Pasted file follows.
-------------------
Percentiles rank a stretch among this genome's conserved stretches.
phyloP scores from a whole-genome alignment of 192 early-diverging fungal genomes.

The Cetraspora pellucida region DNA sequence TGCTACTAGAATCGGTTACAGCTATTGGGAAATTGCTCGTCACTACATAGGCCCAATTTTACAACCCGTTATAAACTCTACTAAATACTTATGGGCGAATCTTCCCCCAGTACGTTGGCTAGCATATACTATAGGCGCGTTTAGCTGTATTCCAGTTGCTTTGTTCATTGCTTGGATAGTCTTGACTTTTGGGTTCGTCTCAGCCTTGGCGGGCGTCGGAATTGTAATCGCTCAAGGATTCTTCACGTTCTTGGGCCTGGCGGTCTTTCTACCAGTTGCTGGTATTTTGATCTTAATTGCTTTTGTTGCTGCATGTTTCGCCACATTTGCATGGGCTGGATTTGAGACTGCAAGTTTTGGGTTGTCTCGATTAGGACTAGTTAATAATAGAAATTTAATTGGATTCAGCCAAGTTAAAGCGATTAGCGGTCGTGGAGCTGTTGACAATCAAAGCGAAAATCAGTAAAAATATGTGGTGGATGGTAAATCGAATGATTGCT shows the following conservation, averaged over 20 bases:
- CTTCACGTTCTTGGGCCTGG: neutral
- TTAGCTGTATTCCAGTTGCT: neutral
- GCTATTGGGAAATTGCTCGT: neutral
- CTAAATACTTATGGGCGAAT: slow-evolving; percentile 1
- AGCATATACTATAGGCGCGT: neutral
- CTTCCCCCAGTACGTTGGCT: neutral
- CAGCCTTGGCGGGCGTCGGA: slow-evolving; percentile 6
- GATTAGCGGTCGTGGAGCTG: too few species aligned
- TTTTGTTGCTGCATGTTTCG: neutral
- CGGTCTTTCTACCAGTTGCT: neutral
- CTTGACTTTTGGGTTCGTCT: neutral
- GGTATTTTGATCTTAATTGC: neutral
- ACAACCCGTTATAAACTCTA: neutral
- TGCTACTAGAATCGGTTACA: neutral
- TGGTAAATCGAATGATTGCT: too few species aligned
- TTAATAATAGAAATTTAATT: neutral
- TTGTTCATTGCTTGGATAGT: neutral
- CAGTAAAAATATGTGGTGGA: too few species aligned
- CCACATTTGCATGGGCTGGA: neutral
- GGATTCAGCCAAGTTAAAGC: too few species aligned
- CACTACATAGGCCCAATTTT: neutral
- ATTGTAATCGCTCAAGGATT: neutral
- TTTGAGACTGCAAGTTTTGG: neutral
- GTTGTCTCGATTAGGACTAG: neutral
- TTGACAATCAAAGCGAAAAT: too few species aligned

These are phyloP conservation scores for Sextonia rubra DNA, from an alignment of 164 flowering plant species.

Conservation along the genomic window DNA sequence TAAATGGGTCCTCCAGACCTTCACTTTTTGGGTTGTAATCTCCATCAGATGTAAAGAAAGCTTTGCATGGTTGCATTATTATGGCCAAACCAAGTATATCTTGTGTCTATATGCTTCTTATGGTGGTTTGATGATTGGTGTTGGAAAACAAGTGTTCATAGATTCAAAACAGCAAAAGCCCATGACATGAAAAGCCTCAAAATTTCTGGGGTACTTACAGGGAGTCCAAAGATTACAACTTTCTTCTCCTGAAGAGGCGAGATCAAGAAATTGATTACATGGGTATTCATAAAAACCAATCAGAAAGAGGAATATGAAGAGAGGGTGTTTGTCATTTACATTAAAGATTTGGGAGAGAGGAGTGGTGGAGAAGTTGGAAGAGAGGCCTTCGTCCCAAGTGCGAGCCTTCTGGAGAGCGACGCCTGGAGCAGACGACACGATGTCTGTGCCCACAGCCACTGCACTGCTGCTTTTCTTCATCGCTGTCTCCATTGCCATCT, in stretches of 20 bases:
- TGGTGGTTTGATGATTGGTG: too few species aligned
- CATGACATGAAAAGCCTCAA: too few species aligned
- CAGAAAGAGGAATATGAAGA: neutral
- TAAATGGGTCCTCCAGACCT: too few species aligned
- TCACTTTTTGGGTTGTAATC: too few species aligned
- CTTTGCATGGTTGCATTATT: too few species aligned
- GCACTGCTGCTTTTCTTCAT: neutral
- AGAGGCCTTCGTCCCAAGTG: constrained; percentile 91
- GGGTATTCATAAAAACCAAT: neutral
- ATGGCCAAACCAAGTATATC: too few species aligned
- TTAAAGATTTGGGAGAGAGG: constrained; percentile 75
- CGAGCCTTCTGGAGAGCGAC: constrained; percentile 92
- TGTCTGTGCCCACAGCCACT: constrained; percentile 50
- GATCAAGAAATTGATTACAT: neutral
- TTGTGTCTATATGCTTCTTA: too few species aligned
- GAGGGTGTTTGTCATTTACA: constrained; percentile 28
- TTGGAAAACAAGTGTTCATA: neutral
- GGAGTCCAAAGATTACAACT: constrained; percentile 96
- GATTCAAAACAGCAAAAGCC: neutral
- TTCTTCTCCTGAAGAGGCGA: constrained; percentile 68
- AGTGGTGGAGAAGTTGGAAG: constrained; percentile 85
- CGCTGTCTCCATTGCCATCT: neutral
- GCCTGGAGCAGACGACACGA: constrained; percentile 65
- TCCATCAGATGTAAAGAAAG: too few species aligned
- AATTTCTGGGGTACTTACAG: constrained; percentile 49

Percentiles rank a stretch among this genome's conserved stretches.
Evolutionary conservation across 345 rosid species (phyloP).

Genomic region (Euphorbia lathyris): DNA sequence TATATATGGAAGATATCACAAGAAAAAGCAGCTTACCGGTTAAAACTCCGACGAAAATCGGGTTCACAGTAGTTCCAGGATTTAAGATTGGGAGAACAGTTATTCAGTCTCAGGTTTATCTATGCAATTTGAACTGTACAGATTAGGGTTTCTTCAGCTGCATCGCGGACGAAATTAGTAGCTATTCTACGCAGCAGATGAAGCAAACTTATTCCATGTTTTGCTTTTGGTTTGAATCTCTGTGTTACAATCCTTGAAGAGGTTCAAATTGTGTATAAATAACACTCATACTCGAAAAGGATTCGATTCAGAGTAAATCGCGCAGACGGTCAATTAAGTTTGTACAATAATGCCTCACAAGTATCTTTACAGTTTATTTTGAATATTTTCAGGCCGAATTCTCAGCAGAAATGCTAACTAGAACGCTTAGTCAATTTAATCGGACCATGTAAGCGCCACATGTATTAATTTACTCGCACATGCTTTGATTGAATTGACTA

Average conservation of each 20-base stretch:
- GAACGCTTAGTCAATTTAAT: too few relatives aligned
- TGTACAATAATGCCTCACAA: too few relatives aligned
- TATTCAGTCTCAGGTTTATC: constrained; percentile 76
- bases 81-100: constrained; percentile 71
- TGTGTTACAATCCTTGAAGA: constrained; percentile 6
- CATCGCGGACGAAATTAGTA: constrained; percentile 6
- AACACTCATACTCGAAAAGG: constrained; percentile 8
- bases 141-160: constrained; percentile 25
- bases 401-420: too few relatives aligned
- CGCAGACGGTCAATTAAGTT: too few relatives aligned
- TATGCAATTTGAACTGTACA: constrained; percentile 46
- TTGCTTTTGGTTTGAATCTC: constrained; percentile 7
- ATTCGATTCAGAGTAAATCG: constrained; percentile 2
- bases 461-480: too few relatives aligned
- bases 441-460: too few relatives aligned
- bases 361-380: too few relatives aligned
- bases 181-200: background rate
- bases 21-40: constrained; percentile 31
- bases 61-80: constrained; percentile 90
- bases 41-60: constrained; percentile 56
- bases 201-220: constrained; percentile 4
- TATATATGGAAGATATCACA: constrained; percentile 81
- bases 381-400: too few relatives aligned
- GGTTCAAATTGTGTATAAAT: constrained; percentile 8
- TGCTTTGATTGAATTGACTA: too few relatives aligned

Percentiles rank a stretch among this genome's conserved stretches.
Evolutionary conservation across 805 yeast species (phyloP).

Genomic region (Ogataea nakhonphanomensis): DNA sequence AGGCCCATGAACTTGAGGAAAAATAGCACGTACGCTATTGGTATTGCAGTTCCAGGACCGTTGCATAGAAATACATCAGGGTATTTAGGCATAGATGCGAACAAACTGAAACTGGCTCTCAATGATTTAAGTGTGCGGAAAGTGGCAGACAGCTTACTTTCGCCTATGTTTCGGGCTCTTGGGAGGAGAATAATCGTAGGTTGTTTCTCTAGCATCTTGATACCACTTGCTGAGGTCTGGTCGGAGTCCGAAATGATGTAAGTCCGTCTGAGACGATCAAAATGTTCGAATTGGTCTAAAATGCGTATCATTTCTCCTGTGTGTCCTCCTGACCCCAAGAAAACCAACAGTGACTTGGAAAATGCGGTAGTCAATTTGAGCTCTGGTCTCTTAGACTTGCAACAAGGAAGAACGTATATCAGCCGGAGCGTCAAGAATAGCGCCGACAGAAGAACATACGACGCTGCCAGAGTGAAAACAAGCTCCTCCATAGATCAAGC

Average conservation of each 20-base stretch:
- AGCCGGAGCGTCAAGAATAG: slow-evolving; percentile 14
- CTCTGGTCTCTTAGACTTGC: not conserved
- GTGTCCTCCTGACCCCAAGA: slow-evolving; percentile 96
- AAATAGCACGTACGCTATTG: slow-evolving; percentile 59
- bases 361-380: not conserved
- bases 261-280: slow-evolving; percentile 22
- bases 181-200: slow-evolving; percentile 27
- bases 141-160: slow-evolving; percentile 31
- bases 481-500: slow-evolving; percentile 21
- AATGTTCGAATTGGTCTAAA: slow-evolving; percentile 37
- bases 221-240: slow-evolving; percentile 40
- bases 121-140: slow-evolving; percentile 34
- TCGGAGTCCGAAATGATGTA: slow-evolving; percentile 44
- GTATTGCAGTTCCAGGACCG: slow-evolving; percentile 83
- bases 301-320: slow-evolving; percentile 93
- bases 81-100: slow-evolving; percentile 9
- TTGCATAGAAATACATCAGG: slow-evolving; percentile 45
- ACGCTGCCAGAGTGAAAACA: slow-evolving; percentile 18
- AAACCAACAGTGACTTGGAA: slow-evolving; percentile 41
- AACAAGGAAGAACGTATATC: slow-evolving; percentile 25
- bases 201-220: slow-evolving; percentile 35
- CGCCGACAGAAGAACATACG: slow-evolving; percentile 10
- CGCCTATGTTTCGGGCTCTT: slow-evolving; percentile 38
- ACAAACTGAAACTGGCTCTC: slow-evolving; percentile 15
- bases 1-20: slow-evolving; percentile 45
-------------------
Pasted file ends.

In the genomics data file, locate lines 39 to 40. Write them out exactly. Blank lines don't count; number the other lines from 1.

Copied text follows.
- GGGTATTCATAAAAACCAAT: neutral
- ATGGCCAAACCAAGTATATC: too few species aligned